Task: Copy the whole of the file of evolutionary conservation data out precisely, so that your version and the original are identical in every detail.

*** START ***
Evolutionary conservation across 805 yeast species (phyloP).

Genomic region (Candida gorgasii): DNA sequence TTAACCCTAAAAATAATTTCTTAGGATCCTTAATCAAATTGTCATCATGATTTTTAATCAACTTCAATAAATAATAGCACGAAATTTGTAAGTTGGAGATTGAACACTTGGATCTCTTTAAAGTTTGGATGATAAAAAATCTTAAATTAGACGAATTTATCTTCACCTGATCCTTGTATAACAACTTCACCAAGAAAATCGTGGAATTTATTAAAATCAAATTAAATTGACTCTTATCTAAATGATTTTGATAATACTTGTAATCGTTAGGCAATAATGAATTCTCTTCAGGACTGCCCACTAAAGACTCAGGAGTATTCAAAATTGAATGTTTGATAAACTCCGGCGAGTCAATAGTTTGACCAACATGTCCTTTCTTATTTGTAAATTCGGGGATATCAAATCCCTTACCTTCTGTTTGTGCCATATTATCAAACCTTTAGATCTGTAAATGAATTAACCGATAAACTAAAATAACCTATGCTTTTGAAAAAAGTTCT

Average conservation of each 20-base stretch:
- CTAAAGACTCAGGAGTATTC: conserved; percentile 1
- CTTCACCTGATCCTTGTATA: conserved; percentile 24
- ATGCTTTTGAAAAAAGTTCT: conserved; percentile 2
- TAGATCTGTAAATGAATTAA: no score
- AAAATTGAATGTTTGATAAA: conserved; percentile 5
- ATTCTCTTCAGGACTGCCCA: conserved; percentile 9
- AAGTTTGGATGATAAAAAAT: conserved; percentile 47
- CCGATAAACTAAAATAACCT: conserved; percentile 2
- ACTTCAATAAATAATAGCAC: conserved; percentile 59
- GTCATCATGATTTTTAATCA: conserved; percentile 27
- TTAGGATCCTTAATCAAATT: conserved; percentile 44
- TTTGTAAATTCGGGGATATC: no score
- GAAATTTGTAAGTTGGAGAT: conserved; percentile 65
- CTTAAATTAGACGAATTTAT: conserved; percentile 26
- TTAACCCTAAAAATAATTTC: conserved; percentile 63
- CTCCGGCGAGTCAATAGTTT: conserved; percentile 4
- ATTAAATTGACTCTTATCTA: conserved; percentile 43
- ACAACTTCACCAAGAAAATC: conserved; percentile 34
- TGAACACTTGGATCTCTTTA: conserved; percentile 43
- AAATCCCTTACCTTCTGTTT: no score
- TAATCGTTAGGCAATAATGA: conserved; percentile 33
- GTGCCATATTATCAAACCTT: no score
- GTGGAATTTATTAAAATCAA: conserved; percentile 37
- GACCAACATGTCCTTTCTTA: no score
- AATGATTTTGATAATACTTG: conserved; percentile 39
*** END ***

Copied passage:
Evolutionary conservation across 805 yeast species (phyloP).

Genomic region (Candida gorgasii): DNA sequence TTAACCCTAAAAATAATTTCTTAGGATCCTTAATCAAATTGTCATCATGATTTTTAATCAACTTCAATAAATAATAGCACGAAATTTGTAAGTTGGAGATTGAACACTTGGATCTCTTTAAAGTTTGGATGATAAAAAATCTTAAATTAGACGAATTTATCTTCACCTGATCCTTGTATAACAACTTCACCAAGAAAATCGTGGAATTTATTAAAATCAAATTAAATTGACTCTTATCTAAATGATTTTGATAATACTTGTAATCGTTAGGCAATAATGAATTCTCTTCAGGACTGCCCACTAAAGACTCAGGAGTATTCAAAATTGAATGTTTGATAAACTCCGGCGAGTCAATAGTTTGACCAACATGTCCTTTCTTATTTGTAAATTCGGGGATATCAAATCCCTTACCTTCTGTTTGTGCCATATTATCAAACCTTTAGATCTGTAAATGAATTAACCGATAAACTAAAATAACCTATGCTTTTGAAAAAAGTTCT

Average conservation of each 20-base stretch:
- CTAAAGACTCAGGAGTATTC: conserved; percentile 1
- CTTCACCTGATCCTTGTATA: conserved; percentile 24
- ATGCTTTTGAAAAAAGTTCT: conserved; percentile 2
- TAGATCTGTAAATGAATTAA: no score
- AAAATTGAATGTTTGATAAA: conserved; percentile 5
- ATTCTCTTCAGGACTGCCCA: conserved; percentile 9
- AAGTTTGGATGATAAAAAAT: conserved; percentile 47
- CCGATAAACTAAAATAACCT: conserved; percentile 2
- ACTTCAATAAATAATAGCAC: conserved; percentile 59
- GTCATCATGATTTTTAATCA: conserved; percentile 27
- TTAGGATCCTTAATCAAATT: conserved; percentile 44
- TTTGTAAATTCGGGGATATC: no score
- GAAATTTGTAAGTTGGAGAT: conserved; percentile 65
- CTTAAATTAGACGAATTTAT: conserved; percentile 26
- TTAACCCTAAAAATAATTTC: conserved; percentile 63
- CTCCGGCGAGTCAATAGTTT: conserved; percentile 4
- ATTAAATTGACTCTTATCTA: conserved; percentile 43
- ACAACTTCACCAAGAAAATC: conserved; percentile 34
- TGAACACTTGGATCTCTTTA: conserved; percentile 43
- AAATCCCTTACCTTCTGTTT: no score
- TAATCGTTAGGCAATAATGA: conserved; percentile 33
- GTGCCATATTATCAAACCTT: no score
- GTGGAATTTATTAAAATCAA: conserved; percentile 37
- GACCAACATGTCCTTTCTTA: no score
- AATGATTTTGATAATACTTG: conserved; percentile 39